RADICAL changes have been proposed for the Grains Research and Development Corporation (GRDC) in light of the governance review into its operations and structure.
Vastly varying ideas have been thrown out for debate as possible improvements on the current model, ranging from doing away with the entire organisation to levy payers having more input into research priorities and developing a levy payer database.
Western Australian farm advisor Paul McKenzie says a shake-up of the current system is required.
Mr McKenzie, based at Geraldton, said the problem of flat-lining productivity gains meant drastic change had to be considered, right up to doing away with the GRDC altogether.
“The issue of R&D involves private and public sector funds, which for 24 years have been blended together for minimal benefit to the grains sector at just 0.2 per cent per annum productivity gain (since 1990),” he said.
“After the cost of interest on levies, the net result at a sector level has been negative."
Big changes needed
Mr McKenzie said research had to be continued, but proposed a model where public funds were managed by the public sector and private funds by the private sector.
And his thoughts have won some admirers in his home state.
In its submission to the federal Senate agricultural levies inquiry, the WA Pastoralists and Graziers Association (PGA) is calling for a revamp of the GRDC to give growers direct control over their levy funds.
PGA Western Graingrowers committee member Leon Bradley agreed with Mr McKenzie that big change was needed at the GRDC.
"The basis of our argument in a nutshell is that the GRDC is not generating value for growers or grains, for the country,” he said.
“At the current level of performance for the GRDC, farmers could actually retain that money and invest it in far more profitable things than the GRDC levy.”
GrainGrowers Limited (GGL) chief executive Alicia Garden also supported a move for more grower input into the use of levy funds.
She suggested government exemptions for the organisation as a means of making it more nimble and allow it to enter into useful partnerships.
Ms Garden said GGL’s national policy group had also identified focusing more on on-farm extension as a way to improve GRDC’s usefulness to growers.
Most levy payers happy
For its part, GRDC managing director John Harvey said he believed only a small group of growers had issues with compulsory levies. He said annual GRDC surveying suggested most growers were either "comfortable or very comfortable" with the levy system and paying for research work that they benefited from.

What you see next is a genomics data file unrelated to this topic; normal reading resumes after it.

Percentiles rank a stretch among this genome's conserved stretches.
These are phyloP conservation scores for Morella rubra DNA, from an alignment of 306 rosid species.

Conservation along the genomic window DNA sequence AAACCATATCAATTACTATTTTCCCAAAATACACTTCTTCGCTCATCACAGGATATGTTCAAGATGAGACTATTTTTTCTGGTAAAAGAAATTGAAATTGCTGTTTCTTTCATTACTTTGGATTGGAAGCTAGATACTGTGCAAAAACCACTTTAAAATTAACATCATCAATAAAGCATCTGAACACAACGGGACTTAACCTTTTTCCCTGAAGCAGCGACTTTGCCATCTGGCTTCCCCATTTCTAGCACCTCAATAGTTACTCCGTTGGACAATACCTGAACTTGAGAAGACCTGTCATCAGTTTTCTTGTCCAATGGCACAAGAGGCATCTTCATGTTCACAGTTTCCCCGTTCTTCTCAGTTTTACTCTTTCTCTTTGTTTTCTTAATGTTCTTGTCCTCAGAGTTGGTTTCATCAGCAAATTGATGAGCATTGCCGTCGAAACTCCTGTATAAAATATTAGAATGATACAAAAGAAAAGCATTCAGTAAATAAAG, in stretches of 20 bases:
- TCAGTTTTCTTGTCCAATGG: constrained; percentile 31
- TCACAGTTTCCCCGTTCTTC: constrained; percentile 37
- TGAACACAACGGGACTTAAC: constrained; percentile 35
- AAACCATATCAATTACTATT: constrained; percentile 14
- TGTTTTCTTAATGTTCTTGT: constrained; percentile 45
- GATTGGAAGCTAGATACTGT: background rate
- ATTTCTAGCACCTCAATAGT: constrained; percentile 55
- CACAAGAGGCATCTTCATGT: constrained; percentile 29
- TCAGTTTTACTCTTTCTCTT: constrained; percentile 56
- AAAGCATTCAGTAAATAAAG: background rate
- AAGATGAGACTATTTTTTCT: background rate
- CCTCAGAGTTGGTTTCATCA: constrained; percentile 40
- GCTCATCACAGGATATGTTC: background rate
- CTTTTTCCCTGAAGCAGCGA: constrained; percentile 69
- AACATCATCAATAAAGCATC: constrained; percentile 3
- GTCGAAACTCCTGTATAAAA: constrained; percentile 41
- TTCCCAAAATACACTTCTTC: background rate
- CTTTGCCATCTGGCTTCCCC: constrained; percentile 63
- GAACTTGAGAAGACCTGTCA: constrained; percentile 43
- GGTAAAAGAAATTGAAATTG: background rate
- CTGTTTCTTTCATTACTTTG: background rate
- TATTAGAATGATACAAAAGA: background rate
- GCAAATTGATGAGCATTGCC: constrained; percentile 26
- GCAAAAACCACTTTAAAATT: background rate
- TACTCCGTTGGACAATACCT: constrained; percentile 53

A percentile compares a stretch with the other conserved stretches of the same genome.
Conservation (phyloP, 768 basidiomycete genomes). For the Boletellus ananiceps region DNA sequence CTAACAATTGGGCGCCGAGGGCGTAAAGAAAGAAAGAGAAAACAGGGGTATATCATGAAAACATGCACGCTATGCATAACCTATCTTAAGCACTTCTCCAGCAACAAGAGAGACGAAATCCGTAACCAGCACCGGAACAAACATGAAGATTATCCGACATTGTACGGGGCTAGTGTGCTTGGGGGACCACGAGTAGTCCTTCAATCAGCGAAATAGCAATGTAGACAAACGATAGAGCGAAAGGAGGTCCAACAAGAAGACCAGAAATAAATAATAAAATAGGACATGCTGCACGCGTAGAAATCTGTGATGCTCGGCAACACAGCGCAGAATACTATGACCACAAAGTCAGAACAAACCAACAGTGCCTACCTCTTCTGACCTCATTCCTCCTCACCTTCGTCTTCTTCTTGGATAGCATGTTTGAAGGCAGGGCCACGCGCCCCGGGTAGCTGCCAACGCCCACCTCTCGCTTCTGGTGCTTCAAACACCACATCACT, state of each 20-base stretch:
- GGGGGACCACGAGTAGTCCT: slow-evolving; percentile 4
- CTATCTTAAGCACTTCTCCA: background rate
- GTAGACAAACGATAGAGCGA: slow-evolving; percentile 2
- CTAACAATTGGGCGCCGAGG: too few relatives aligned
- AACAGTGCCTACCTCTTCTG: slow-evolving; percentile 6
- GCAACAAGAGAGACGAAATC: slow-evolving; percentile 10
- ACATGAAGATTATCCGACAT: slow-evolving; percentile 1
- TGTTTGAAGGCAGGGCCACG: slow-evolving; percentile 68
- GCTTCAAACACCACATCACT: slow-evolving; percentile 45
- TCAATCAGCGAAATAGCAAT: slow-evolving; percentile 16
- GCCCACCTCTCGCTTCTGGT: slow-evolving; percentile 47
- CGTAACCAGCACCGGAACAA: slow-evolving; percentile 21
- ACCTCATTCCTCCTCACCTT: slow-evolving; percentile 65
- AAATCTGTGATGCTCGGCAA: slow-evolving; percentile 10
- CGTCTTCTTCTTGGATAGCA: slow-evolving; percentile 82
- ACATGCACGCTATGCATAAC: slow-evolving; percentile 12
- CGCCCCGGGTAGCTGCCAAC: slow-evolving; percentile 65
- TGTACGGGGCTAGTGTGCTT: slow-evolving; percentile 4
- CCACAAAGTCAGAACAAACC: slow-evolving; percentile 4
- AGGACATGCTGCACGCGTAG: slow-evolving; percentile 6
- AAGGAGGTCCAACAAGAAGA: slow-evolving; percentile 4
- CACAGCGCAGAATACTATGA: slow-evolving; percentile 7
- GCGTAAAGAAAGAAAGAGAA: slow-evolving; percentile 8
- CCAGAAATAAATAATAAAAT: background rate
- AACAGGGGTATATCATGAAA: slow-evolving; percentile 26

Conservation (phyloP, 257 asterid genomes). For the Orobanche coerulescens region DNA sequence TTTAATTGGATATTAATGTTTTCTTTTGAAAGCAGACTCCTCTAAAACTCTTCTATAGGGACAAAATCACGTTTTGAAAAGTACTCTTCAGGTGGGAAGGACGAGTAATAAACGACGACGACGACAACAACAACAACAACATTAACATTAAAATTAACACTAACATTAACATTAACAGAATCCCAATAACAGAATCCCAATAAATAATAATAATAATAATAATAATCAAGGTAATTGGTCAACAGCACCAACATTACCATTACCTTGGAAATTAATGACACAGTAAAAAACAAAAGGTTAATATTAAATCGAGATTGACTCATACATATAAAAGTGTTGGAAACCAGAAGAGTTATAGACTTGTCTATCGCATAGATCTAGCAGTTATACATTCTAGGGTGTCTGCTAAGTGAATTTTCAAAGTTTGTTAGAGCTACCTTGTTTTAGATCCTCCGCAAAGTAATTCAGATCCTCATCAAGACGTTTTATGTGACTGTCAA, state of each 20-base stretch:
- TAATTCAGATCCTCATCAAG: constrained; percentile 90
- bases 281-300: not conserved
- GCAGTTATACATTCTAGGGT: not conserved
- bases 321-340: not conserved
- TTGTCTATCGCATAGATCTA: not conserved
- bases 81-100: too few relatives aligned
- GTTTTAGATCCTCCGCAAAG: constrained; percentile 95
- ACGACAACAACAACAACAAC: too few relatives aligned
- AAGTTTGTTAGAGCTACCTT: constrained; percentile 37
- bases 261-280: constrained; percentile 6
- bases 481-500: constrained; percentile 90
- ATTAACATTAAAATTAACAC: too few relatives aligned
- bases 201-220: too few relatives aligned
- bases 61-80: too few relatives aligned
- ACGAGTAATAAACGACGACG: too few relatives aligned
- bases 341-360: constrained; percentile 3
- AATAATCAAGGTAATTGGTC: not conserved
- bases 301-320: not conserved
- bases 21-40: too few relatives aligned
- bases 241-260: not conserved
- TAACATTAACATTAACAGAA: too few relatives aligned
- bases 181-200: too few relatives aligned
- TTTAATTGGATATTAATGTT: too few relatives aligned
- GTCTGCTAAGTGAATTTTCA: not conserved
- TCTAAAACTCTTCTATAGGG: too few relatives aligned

“Last year we surveyed 1200 growers across the grain belt and 77 per cent of the growers surveyed were either comfortable or very comfortable with paying the R&D levy,” he said.
“One of the reasons why I believe growers are comfortable with paying the levy is because they have seen the benefits of research and development on their farms.
In terms of grower input into project priorities, Mr Harvey said there was strong grower involvement in all GRDC processes through the regional cropping solutions network and regional panels, comprising growers and researchers.
The administrators of the statutory obligations of GRDC under the Primary Industries and Energy Research and Development (PIERD) act Grain Producers Australia has also conducted a review into GRDC governance.
Grain Producers Australia chairman Andrew Weidemann said the best way to ensure GRDC levy payers got maximum bang for their investment buck was to set up a levy payer data base.
“This sort of set-up would mean structural changes at GRDC, such as moving from a statutory corporation to an industry-owned corporation (which is something that has been raised as a possibility), could happen, as you’d be able to have a poll of levy payers.”
Mr Weidemann agreed growers needed to have better interface with GRDC, and said more structured meetings of levy payers with senior management at GRDC would be a good starting point.
He backed up Ms Garden’s point about reducing regulation in the organisation.
“A reduction in the potential regulatory burdens and a move to more commercial arrangements would help, as would increased flexibility in relation to the use of levies.”